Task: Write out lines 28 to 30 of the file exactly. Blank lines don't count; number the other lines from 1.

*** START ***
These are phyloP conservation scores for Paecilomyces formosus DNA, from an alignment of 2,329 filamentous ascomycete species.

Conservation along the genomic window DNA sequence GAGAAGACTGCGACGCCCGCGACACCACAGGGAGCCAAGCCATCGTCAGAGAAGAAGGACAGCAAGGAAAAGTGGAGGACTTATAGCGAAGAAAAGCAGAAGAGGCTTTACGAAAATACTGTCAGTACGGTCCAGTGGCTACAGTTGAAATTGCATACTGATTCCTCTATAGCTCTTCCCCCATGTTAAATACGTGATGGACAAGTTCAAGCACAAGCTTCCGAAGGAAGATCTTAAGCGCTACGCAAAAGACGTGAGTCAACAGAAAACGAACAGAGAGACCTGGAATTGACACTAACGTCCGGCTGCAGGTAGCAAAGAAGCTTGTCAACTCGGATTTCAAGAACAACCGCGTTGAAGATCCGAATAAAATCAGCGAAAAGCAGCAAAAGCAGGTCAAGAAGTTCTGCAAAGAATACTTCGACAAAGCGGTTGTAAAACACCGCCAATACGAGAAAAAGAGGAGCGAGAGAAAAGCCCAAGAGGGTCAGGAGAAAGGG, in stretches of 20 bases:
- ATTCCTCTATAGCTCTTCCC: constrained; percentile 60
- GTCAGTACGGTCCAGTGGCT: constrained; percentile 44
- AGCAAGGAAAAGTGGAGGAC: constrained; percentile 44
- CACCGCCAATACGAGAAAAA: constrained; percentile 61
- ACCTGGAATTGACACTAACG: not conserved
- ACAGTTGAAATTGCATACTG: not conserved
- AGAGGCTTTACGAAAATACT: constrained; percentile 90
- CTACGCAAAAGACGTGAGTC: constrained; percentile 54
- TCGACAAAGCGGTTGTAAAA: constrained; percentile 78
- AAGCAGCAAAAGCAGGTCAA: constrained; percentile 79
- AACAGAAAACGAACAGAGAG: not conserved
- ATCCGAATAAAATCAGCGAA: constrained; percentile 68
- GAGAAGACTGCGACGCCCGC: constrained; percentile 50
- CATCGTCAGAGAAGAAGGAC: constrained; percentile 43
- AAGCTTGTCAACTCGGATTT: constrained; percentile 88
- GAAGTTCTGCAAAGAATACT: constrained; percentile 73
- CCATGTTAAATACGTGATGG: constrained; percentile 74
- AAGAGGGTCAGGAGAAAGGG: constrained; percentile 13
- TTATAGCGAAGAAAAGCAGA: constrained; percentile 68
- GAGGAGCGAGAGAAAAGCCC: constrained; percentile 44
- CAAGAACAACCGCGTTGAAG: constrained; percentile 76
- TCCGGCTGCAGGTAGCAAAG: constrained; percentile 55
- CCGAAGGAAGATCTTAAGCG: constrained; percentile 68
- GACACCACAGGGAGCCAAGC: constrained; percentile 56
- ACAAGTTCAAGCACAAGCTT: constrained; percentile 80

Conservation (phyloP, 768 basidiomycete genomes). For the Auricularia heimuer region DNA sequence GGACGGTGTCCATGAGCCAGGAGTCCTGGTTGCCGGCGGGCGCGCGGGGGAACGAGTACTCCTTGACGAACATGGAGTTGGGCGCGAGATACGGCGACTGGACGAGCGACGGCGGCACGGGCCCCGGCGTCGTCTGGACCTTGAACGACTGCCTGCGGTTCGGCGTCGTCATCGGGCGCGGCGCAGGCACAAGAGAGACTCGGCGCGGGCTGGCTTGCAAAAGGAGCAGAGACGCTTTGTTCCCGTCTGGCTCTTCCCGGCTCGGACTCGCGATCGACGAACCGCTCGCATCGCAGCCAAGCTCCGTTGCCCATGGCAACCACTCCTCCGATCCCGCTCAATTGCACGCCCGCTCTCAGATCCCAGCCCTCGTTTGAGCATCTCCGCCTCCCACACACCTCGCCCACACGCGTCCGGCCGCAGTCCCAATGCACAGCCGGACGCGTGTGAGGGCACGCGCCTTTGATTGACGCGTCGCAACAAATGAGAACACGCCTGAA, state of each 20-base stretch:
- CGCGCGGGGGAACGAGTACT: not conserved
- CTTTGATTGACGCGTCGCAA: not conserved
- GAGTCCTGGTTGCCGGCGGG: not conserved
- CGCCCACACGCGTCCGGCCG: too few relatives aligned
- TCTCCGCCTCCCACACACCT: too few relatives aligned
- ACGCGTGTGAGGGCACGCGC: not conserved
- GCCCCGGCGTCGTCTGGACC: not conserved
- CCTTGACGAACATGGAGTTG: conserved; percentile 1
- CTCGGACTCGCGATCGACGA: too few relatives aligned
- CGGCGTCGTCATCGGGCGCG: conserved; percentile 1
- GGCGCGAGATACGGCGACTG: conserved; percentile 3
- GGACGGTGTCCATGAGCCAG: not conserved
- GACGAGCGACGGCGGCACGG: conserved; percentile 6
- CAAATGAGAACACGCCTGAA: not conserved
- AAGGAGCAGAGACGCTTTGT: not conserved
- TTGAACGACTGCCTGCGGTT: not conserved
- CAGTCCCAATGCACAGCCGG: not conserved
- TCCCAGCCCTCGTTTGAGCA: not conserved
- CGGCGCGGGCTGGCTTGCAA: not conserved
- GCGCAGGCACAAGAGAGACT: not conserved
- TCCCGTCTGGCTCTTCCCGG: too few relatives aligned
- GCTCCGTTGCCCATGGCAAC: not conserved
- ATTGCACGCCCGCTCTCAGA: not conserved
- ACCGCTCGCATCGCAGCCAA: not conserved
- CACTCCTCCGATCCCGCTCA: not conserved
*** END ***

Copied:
Conservation (phyloP, 768 basidiomycete genomes). For the Auricularia heimuer region DNA sequence GGACGGTGTCCATGAGCCAGGAGTCCTGGTTGCCGGCGGGCGCGCGGGGGAACGAGTACTCCTTGACGAACATGGAGTTGGGCGCGAGATACGGCGACTGGACGAGCGACGGCGGCACGGGCCCCGGCGTCGTCTGGACCTTGAACGACTGCCTGCGGTTCGGCGTCGTCATCGGGCGCGGCGCAGGCACAAGAGAGACTCGGCGCGGGCTGGCTTGCAAAAGGAGCAGAGACGCTTTGTTCCCGTCTGGCTCTTCCCGGCTCGGACTCGCGATCGACGAACCGCTCGCATCGCAGCCAAGCTCCGTTGCCCATGGCAACCACTCCTCCGATCCCGCTCAATTGCACGCCCGCTCTCAGATCCCAGCCCTCGTTTGAGCATCTCCGCCTCCCACACACCTCGCCCACACGCGTCCGGCCGCAGTCCCAATGCACAGCCGGACGCGTGTGAGGGCACGCGCCTTTGATTGACGCGTCGCAACAAATGAGAACACGCCTGAA, state of each 20-base stretch:
- CGCGCGGGGGAACGAGTACT: not conserved
- CTTTGATTGACGCGTCGCAA: not conserved